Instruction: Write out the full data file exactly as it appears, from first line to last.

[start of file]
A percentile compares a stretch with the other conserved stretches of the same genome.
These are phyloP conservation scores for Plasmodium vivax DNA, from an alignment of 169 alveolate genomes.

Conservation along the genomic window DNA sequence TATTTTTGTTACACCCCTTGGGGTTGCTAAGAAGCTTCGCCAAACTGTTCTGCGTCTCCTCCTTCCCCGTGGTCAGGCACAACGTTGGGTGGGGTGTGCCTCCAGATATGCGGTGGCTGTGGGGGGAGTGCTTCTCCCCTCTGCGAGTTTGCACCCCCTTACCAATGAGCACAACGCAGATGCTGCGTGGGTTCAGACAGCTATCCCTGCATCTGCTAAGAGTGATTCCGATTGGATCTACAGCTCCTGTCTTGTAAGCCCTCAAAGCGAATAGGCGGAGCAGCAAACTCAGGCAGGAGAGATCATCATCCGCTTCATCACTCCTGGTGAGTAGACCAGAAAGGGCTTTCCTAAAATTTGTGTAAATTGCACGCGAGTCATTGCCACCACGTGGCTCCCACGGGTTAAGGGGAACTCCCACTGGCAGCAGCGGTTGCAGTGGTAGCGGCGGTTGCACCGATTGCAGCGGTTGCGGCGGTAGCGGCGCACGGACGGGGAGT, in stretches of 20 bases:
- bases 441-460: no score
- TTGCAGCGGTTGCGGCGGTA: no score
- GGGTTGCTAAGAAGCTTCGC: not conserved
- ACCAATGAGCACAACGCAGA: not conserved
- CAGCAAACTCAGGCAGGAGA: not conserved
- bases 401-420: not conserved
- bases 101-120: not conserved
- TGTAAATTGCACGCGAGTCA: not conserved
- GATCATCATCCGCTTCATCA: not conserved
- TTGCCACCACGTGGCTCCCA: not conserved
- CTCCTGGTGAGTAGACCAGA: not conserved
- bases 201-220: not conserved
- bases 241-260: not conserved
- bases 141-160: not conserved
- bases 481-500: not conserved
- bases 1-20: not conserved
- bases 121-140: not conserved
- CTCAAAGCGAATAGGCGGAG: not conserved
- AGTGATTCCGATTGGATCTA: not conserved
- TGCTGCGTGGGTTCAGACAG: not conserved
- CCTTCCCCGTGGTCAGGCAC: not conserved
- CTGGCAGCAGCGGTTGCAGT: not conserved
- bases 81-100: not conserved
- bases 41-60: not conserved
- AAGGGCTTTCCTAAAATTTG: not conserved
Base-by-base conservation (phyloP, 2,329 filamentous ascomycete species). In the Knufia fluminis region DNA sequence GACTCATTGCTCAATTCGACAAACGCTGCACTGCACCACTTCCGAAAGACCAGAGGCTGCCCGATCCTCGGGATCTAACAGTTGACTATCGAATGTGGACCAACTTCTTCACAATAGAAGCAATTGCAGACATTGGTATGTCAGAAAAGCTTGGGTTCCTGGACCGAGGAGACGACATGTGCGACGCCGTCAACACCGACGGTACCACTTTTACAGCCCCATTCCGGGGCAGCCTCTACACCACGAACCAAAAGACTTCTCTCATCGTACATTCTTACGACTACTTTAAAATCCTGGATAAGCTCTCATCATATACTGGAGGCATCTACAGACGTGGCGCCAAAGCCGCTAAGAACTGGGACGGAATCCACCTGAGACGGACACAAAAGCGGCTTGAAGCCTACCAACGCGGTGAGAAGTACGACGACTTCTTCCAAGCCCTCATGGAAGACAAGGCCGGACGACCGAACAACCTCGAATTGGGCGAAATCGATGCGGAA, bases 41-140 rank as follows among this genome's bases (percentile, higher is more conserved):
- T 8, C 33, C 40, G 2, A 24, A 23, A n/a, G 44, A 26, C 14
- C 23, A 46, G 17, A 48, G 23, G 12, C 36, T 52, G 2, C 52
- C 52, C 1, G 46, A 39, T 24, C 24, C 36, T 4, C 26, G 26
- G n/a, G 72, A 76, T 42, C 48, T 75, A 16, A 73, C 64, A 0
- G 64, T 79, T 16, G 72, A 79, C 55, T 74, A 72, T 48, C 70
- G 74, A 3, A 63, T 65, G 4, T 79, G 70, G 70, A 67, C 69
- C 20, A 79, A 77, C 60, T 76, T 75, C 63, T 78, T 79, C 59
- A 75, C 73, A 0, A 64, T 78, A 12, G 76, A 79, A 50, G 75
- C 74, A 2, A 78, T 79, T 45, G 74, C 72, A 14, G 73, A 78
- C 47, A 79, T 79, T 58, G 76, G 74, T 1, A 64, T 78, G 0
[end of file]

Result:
A percentile compares a stretch with the other conserved stretches of the same genome.
These are phyloP conservation scores for Plasmodium vivax DNA, from an alignment of 169 alveolate genomes.

Conservation along the genomic window DNA sequence TATTTTTGTTACACCCCTTGGGGTTGCTAAGAAGCTTCGCCAAACTGTTCTGCGTCTCCTCCTTCCCCGTGGTCAGGCACAACGTTGGGTGGGGTGTGCCTCCAGATATGCGGTGGCTGTGGGGGGAGTGCTTCTCCCCTCTGCGAGTTTGCACCCCCTTACCAATGAGCACAACGCAGATGCTGCGTGGGTTCAGACAGCTATCCCTGCATCTGCTAAGAGTGATTCCGATTGGATCTACAGCTCCTGTCTTGTAAGCCCTCAAAGCGAATAGGCGGAGCAGCAAACTCAGGCAGGAGAGATCATCATCCGCTTCATCACTCCTGGTGAGTAGACCAGAAAGGGCTTTCCTAAAATTTGTGTAAATTGCACGCGAGTCATTGCCACCACGTGGCTCCCACGGGTTAAGGGGAACTCCCACTGGCAGCAGCGGTTGCAGTGGTAGCGGCGGTTGCACCGATTGCAGCGGTTGCGGCGGTAGCGGCGCACGGACGGGGAGT, in stretches of 20 bases:
- bases 441-460: no score
- TTGCAGCGGTTGCGGCGGTA: no score
- GGGTTGCTAAGAAGCTTCGC: not conserved
- ACCAATGAGCACAACGCAGA: not conserved
- CAGCAAACTCAGGCAGGAGA: not conserved
- bases 401-420: not conserved
- bases 101-120: not conserved
- TGTAAATTGCACGCGAGTCA: not conserved
- GATCATCATCCGCTTCATCA: not conserved
- TTGCCACCACGTGGCTCCCA: not conserved
- CTCCTGGTGAGTAGACCAGA: not conserved
- bases 201-220: not conserved
- bases 241-260: not conserved
- bases 141-160: not conserved
- bases 481-500: not conserved
- bases 1-20: not conserved
- bases 121-140: not conserved
- CTCAAAGCGAATAGGCGGAG: not conserved
- AGTGATTCCGATTGGATCTA: not conserved
- TGCTGCGTGGGTTCAGACAG: not conserved
- CCTTCCCCGTGGTCAGGCAC: not conserved
- CTGGCAGCAGCGGTTGCAGT: not conserved
- bases 81-100: not conserved
- bases 41-60: not conserved
- AAGGGCTTTCCTAAAATTTG: not conserved
Base-by-base conservation (phyloP, 2,329 filamentous ascomycete species). In the Knufia fluminis region DNA sequence GACTCATTGCTCAATTCGACAAACGCTGCACTGCACCACTTCCGAAAGACCAGAGGCTGCCCGATCCTCGGGATCTAACAGTTGACTATCGAATGTGGACCAACTTCTTCACAATAGAAGCAATTGCAGACATTGGTATGTCAGAAAAGCTTGGGTTCCTGGACCGAGGAGACGACATGTGCGACGCCGTCAACACCGACGGTACCACTTTTACAGCCCCATTCCGGGGCAGCCTCTACACCACGAACCAAAAGACTTCTCTCATCGTACATTCTTACGACTACTTTAAAATCCTGGATAAGCTCTCATCATATACTGGAGGCATCTACAGACGTGGCGCCAAAGCCGCTAAGAACTGGGACGGAATCCACCTGAGACGGACACAAAAGCGGCTTGAAGCCTACCAACGCGGTGAGAAGTACGACGACTTCTTCCAAGCCCTCATGGAAGACAAGGCCGGACGACCGAACAACCTCGAATTGGGCGAAATCGATGCGGAA, bases 41-140 rank as follows among this genome's bases (percentile, higher is more conserved):
- T 8, C 33, C 40, G 2, A 24, A 23, A n/a, G 44, A 26, C 14
- C 23, A 46, G 17, A 48, G 23, G 12, C 36, T 52, G 2, C 52
- C 52, C 1, G 46, A 39, T 24, C 24, C 36, T 4, C 26, G 26
- G n/a, G 72, A 76, T 42, C 48, T 75, A 16, A 73, C 64, A 0
- G 64, T 79, T 16, G 72, A 79, C 55, T 74, A 72, T 48, C 70
- G 74, A 3, A 63, T 65, G 4, T 79, G 70, G 70, A 67, C 69
- C 20, A 79, A 77, C 60, T 76, T 75, C 63, T 78, T 79, C 59
- A 75, C 73, A 0, A 64, T 78, A 12, G 76, A 79, A 50, G 75
- C 74, A 2, A 78, T 79, T 45, G 74, C 72, A 14, G 73, A 78
- C 47, A 79, T 79, T 58, G 76, G 74, T 1, A 64, T 78, G 0